In the mid-eighties, she and her husband returned to Greece, where they took over the family businesses that had been set up with the money sent from South Africa. For about 15 years, things went well. Again, the busineses prospered and the family lived a secure, predictable life.
Not all of their subsequent problems were the result of austerity. It would be fairer to say that austerity sealed their fate, pushed them over the final cliff. A few years before the austerity regime was imposed on Greece, Helen and husband began to experience competition from larger supermarket chains that were moving into Athens neighborhoods. They were forced to close several of their shops, and tighten their belts economically. At the same time, their customers were also falling on hard times. They started allowing long-time customers to buy on account, but were in turn forced to take loans as their revenues sagged.
Then Helen’s husband passed away suddenly. In Helen’s view, the stress of business was what killed him. Helen and her son were left to try to save the family business, and they might have succeeded, were it not for the EU and austerity. When austerity came, suddenly no one had any money. Pensions were cut drastically, bank withdrawal controls were imposed, credit was impossible to find, and shops and businesses began to fail by the thousands. Almost overnight, all their options disappeared, all their loans came due, everything that had been put aside vanished, and in short order they lost their business and their home and found themselves on the street.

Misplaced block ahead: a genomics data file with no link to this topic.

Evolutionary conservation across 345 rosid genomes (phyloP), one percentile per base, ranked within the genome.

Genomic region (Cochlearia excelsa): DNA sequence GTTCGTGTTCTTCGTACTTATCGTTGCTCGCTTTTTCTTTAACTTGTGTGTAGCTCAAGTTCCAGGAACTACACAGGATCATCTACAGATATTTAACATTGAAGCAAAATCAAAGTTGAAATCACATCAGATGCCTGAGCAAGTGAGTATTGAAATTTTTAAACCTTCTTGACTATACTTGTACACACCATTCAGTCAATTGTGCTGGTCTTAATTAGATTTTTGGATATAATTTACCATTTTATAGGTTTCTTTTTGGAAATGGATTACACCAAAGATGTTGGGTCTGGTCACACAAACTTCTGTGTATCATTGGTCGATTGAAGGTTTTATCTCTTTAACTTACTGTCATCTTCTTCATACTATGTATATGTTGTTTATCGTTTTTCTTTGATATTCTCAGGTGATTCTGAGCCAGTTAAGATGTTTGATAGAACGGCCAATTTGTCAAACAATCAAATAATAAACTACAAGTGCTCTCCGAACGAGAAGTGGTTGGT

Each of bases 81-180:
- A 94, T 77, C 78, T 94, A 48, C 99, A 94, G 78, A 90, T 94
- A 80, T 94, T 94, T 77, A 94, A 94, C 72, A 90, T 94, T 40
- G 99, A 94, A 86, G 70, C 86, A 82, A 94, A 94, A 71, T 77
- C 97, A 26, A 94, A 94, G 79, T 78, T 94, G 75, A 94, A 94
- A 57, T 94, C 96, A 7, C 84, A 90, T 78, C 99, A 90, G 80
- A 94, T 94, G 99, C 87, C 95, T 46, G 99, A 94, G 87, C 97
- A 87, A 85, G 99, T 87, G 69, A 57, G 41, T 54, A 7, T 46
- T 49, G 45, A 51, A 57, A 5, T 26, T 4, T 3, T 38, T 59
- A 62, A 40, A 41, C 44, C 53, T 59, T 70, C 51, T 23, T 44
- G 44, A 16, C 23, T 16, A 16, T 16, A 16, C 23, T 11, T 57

Kyria Eleni from Bill Megalos on Vimeo.
John went through a divorce at about the same time, and now he and his mother share a small apartment with no furniture, no water and no electricity. He explained to us how his education, his business experience and, above all, his age, made his prospects for finding a job even worse.
Yianni from Bill Megalos on Vimeo.
Meeting Helen had an interesting effect on my ability to see things around me. Where before I hardly noticed them, now I see the beggars in every square and neighborhood. Mostly old people and often, like Helen, in clothes that used to advertise their solid, normal lives and now, worn and threadbare, illustrate their complete destitution.
Coda – 3 July 2017
On my last day in Athens I walked up to the Xalandri square to say my goodbyes to Helen – and John, as he happened to be there with his Mom. We chatted for a few moments about my plans to bike in the Alps with my son, Kiran, and to spend some time in Italy. Then Helen suddenly exclaimed, ‘I was forgetting, I brought something to show you.’ She reached into a pocket and brought out a photograph and handed it to me, saying, ‘this is me back before all this happened. This is how we were, how we lived. This is how far we’ve fallen.’ Here’s the photo she showed me: